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Print 79 comment(s) - last by BRMarshall.. on Aug 12 at 6:27 PM

If Britain goes carbon free does that mean no more life as we know it?

The Liberal Democrats -- currently Britain's third largest political party -- are pushing to ban not just sports cars, SUVs, and all other manner of "gas guzzling" vehicles, as some have suggested in the U.S., but all petroleum and diesel vehicles off the streets of Britain by 2040.  If isn't -- at least in part -- electric, it won't be allowed on the streets.

The plan is currently in its final stages and would be voted upon at the socially liberal party's upcoming conference in Glasgow, UK.

The proposal, according to a draft obtained by The Telegraph, states:

By 2040, only ultra-low carbon vehicles will be permitted on UK roads for non-freight purposes.

In other words, only hybrids, battery electric vehicles (BEVs), and plug-in hybrid electric vehicles (PHEVs) would be legal.  Anything else -- in terms of consumer vehicles (including taxis and other small commercial vehicles) -- would not be.

Currently, the British do not buy many electric vehicles.  In 2012 a total of roughly 2 million cars were sold to British buyers.  Meanwhile the top-selling hybrid electric vehicle, Toyota Motor Corp.'s (TYO:7203) Prius moved only 13,000 units (about 0.6 percent of total sales), while the Plug-in Prius saw 470 sales -- even more miniscule.  In total only 3,600 PHEVs or BEVs have sold in the UK since the launch a £5,000 ($7,750 USD) tax incentive in mid 2010.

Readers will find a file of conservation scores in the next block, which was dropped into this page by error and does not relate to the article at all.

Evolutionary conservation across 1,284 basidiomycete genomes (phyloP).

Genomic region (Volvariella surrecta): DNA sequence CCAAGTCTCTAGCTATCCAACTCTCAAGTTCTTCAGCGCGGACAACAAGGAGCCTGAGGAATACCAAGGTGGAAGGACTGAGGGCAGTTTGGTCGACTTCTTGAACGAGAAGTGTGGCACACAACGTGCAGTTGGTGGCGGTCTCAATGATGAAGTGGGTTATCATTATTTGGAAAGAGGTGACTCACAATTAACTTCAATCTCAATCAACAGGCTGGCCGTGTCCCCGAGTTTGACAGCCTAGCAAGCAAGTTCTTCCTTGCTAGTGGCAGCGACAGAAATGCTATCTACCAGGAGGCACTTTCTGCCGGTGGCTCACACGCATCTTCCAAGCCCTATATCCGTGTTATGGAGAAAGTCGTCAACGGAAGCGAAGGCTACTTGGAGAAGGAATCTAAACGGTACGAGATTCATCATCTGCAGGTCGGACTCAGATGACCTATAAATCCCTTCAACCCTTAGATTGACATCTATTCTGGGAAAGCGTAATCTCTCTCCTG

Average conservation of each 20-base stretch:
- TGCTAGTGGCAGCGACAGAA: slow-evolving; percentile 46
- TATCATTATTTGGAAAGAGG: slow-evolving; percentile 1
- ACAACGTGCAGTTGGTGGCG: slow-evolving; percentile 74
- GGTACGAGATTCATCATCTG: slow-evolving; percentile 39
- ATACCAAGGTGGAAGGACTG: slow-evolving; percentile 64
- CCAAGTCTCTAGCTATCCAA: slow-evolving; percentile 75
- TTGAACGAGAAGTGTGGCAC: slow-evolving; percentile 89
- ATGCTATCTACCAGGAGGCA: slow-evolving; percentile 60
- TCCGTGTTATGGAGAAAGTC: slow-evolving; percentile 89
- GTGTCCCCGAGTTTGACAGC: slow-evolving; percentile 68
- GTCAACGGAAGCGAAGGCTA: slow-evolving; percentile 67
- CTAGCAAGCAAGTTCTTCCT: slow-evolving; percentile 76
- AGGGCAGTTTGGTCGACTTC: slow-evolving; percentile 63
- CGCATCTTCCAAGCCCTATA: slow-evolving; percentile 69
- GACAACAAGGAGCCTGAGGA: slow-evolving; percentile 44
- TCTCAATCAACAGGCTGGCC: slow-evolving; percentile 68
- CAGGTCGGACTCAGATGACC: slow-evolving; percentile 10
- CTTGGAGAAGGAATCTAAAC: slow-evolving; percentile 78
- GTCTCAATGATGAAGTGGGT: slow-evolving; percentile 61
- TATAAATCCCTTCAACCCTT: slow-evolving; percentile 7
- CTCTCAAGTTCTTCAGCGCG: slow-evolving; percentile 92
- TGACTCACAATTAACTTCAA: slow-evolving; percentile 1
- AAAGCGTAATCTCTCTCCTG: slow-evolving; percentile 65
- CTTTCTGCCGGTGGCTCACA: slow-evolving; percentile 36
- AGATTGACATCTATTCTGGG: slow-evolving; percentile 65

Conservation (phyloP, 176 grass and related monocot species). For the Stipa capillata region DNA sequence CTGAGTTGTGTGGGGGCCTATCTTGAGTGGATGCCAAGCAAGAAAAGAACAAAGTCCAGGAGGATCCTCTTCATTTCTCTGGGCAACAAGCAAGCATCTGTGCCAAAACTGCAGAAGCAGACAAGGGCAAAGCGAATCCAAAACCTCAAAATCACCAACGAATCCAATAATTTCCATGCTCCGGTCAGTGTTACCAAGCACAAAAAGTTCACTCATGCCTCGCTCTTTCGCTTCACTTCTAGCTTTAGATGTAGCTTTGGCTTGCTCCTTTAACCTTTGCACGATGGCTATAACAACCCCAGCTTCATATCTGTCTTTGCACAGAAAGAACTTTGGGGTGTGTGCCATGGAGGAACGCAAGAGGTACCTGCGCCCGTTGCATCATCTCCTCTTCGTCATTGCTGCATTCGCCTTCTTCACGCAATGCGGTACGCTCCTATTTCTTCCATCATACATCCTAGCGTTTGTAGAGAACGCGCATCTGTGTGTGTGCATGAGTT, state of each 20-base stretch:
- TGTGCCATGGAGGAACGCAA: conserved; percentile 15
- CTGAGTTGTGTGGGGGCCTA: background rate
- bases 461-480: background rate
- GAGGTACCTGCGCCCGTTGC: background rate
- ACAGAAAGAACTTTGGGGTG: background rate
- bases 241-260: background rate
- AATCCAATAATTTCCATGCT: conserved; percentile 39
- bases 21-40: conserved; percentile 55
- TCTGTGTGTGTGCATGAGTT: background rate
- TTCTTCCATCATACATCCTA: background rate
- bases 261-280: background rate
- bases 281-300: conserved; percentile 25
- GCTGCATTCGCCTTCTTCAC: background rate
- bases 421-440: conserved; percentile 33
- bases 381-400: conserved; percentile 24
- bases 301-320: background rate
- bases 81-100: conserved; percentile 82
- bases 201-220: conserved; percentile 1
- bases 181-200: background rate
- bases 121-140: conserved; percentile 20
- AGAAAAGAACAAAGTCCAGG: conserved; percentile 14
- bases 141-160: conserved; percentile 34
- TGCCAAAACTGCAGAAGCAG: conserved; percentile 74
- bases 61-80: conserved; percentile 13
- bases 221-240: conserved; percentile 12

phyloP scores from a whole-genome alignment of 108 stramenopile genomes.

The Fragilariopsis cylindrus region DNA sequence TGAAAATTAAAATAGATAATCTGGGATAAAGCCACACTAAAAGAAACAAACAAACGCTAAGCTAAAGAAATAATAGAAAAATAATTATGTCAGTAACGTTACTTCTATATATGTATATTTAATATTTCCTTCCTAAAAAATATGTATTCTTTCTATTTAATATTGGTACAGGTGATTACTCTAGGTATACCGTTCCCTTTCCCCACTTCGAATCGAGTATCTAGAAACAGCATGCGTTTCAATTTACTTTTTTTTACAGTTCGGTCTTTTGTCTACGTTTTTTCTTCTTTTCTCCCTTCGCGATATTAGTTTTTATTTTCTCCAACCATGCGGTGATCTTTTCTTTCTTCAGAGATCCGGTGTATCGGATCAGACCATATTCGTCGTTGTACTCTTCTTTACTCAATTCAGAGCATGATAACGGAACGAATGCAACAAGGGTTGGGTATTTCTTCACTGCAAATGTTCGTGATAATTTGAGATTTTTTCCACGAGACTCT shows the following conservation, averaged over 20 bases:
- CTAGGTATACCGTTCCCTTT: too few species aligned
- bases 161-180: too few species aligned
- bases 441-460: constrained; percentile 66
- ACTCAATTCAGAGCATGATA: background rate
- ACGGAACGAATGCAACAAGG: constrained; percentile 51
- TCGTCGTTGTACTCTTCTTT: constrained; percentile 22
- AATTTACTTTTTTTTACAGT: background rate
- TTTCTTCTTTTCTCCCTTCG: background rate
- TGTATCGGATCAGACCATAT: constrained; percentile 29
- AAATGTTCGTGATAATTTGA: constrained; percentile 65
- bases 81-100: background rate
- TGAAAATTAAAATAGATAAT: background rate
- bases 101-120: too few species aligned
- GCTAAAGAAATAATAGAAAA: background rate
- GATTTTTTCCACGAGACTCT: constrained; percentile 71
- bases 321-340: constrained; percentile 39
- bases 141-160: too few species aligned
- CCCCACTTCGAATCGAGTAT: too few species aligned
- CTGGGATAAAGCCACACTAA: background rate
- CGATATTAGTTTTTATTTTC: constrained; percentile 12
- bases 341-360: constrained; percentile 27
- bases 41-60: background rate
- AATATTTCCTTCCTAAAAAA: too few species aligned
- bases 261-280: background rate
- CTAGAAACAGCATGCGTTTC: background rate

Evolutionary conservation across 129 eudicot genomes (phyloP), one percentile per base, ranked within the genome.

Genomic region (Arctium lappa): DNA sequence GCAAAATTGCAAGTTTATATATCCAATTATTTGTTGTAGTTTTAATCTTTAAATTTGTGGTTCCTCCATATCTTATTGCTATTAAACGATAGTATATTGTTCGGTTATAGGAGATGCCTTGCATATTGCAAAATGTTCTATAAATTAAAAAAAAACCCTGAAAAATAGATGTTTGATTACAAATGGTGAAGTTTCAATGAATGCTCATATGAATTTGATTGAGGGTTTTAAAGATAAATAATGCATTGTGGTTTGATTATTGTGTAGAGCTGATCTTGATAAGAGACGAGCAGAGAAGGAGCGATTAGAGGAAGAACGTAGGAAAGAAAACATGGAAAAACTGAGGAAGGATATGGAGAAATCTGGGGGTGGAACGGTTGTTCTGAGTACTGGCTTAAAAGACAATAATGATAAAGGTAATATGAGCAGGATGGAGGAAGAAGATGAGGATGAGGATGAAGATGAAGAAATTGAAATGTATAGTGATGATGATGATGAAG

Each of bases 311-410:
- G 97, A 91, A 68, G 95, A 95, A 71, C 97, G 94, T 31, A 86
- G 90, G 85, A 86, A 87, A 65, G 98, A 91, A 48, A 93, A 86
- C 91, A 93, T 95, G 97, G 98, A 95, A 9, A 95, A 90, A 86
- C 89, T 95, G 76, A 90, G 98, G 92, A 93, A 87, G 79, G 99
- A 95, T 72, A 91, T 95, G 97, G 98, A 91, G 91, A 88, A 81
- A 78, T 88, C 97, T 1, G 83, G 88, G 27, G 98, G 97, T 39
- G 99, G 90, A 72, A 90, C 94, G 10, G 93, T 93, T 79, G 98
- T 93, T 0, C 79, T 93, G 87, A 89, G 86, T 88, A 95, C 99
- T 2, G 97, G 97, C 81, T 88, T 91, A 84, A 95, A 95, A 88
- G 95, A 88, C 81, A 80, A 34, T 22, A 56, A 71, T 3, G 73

By contrast nearly 435,000 hybrids were sold in the U.S. last year [source], accounting for approximately 3 percent of sales.  While BEV sales were slow, combined BEV and PHEV sales moved nearly 53,000 units in the U.S. in 2012.  These numbers indicate that the U.S. is likely selling at least twice the number of electric vehicles and hybrids -- percentage wise -- as Britain.

A second plank of the proposed platform calls for airfare taxes to be replaced with a more significant carbon tax.  The party describes:

[Air passenger duty would be replaced with] per-plane duty, charged in proportion to the carbon emissions created by that journey.

That move is intended to stoke the use of biofuels and cut down on "frivolous" air travel.  

One thing such critics of these proposals will likely appreciate is that the party calls for expansion of Britain's nuclear power and natural gas shale exploration/extraction.  The proposal calls on cutting legal red tape to increasing use of nuclear and natural gas for the nation's energy.  

Nuclear energy
The plan does call for the expansion of clean nuclear energy. [Image Source: Corbis]

Among the proposed changes would be to allow for fracking -- hydraulic fracturing -- a process in which pressurized/heat water and chemicals is injected into sites containing oil or natural gas in order to extract it.  The process is controversial as some have suggested it might cause earthquakes; however, at present the evidence supporting that hypothesis remains far from conclusive.  The proposal to drop the party's opposition to fracking does come with some provisions.  The party writes:

[Fracking can commence so long as] regulations controlling pollution and protecting local environmental quality are strictly enforced, planning decisions remain with local authorities and local communities are fully consulted over extraction and fully compensated for all damage to the local landscape.

Experts have estimated that 700 million barrels of oil or more a year could be extracted from oil shale in two areas of Surrey and Sussex.

The proposals -- which aim to create a "zero-carbon" Britain (a rather humorous term, surely) might not be taken seriously were it not for the Liberal Democrats' key role as kingmaker in the British government.  By entering into a coalition with the center-right Conservative party (while ironically bucking the center-left Labour Party), the Conservatives were able to command leadership of the country, including the role of prime minister, which is currently filled by Conservative party leader David Cameron.